I started by dividing my sketchbook page into eighths and then drew in the sections of the body as shown in the coursework instructions.

I then made an articulated body using card and split pins.  The first one did not last very long, his arm and leg fell off but the second one was much more robust, not sure why, they were both made from the same pattern and same piece of card.

I then started to draw with them, still using my sketchbook.  I hope you can see these, they are very feint.  First I did single figures.

Then I went on to do several figures on each page.

I then did more groups but coloured them in.

These figures are coloured in pearlised water colour with Koh-i-Nor background.

This took a lot of working out and the effect is not quite as bold as I thought it might be.  I refered back to Module 1 and the patterns I did then.

I photographed these and then loaded them onto the computer and took the first of these two photographs and cropped it to enlarge the picture.  I then started changing the colours and textures.  I attempted to do this with the second picture but it meant clicking on every square to change the colour.

The cropped picture

Colour change.  This didn't completely change the colours as there must have been some breaks in the connecting pixels.

Here I have put a chequered background to the figures.

Then I put a venetian blind effect over the top.

This is a polished stone effect which has changed the colour of the yellow.

This was a shaded blued effect which went over all the picture except for the one black leg which I left as I thought it stood out so much.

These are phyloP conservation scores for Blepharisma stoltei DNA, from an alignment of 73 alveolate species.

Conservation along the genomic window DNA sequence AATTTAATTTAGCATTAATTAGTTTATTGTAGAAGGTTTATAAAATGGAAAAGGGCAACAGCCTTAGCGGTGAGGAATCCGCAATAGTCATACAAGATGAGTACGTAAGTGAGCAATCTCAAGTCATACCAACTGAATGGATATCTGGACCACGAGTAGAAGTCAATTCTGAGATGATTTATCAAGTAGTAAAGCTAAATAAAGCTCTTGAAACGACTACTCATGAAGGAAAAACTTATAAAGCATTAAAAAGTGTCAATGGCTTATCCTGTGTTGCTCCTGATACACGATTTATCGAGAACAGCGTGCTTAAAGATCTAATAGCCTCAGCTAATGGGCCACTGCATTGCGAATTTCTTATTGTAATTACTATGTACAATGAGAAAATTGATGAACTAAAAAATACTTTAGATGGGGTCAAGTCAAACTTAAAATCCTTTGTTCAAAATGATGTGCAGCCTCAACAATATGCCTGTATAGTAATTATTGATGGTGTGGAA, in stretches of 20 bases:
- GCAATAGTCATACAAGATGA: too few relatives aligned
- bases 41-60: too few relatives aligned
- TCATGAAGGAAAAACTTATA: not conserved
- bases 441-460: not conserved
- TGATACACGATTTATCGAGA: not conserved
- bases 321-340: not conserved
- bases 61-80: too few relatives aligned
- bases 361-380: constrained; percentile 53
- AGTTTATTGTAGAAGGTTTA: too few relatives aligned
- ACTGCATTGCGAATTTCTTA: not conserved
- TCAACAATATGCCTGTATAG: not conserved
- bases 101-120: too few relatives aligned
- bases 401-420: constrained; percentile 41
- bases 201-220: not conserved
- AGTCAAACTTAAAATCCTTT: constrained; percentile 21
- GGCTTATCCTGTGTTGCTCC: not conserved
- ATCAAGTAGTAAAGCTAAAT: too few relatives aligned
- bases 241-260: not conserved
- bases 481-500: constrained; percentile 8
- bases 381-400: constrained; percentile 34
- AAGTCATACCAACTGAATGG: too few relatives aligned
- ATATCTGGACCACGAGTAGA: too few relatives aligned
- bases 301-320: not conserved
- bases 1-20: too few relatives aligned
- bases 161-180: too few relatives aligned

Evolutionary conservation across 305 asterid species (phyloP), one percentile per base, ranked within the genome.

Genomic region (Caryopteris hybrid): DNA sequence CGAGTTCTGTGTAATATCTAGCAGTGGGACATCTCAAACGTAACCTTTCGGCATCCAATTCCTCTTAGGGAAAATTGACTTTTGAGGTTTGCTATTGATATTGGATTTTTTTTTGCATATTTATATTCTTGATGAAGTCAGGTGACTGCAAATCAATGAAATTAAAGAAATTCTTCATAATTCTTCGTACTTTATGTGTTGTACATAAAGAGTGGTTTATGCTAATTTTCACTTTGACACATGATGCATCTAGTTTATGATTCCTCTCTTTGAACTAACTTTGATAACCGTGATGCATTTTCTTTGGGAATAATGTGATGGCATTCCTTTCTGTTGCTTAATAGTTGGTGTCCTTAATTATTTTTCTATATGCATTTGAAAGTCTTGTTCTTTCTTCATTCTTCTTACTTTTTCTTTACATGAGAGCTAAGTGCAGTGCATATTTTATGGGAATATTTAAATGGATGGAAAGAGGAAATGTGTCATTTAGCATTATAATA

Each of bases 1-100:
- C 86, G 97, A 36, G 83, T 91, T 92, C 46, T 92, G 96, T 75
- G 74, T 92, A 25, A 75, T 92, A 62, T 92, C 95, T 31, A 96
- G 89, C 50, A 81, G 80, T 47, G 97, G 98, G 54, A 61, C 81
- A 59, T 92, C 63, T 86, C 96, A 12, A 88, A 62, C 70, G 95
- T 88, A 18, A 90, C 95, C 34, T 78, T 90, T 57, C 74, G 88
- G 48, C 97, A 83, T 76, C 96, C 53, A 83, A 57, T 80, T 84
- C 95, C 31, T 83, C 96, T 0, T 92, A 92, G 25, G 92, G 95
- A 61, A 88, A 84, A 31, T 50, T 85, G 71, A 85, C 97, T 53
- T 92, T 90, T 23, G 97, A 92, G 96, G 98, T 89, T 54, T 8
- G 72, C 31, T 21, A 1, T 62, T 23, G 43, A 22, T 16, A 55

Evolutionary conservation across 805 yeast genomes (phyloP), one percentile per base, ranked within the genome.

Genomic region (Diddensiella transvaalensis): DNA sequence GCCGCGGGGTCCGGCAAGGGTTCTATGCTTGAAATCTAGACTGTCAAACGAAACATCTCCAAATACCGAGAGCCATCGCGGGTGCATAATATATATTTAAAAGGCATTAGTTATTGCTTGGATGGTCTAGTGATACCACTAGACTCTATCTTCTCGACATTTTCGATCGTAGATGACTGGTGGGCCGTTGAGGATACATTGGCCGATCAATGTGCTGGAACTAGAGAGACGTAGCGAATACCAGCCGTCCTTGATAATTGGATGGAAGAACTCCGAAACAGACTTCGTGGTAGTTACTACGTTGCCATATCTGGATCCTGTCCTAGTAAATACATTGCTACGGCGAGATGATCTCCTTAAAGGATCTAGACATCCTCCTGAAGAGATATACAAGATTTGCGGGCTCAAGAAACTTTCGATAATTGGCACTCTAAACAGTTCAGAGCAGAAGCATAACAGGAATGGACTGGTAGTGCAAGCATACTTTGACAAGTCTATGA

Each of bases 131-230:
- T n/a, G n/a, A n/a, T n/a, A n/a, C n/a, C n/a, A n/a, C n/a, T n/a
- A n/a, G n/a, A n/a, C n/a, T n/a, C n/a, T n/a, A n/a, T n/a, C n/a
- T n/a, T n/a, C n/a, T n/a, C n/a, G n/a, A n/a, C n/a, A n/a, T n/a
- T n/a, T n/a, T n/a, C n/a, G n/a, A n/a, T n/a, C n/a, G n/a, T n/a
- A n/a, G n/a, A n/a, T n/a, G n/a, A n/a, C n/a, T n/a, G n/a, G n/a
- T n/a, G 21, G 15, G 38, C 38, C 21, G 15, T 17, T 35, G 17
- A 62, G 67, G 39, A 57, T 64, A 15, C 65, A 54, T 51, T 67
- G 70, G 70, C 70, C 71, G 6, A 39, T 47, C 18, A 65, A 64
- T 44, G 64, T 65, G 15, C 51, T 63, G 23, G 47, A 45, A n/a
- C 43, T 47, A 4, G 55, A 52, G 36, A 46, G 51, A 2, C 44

I then tried the second picture using distortion tools instead of colour changes.

So here is my original which I have cropped.

This is the kaleidoscope tool.

This is a wavy edge tool.

This is curlicule. I liked this one.

I then did a couple of pictures using cut out models.

When I found these two papers in my box I thought they might look like people at a gym class in their lycra outfits so that is how I place them.  Afterwards, I looked and thought that they are more like groups of two people fighting.

The background to this is a photograph I took at Yellowstone Park where the trees are defoliated and killed off by the acids in the ground.  I thought it looked a bit like a WW1 landscape.  The men are cut from a book 'Testament of Youth' which is set in WW1.  The yellowed pages did not stand out against the background so I gave them a light wash of red watercolour.  I hadn't deliberately cut them out to make this row but when I started to move them about I realised that this was a good arrangement.  They could be men falling in battle.

I enjoyed this more than I expected.  It was interesting how colour made the figures come to life.  It was also interesting to see how you could make the figures interact with each other.  It's funny how you give the shapes a gender - the purple gym figures were female - but when you place them together, their body language can change that perception. My purple ladies became men because they appeared to be fighting.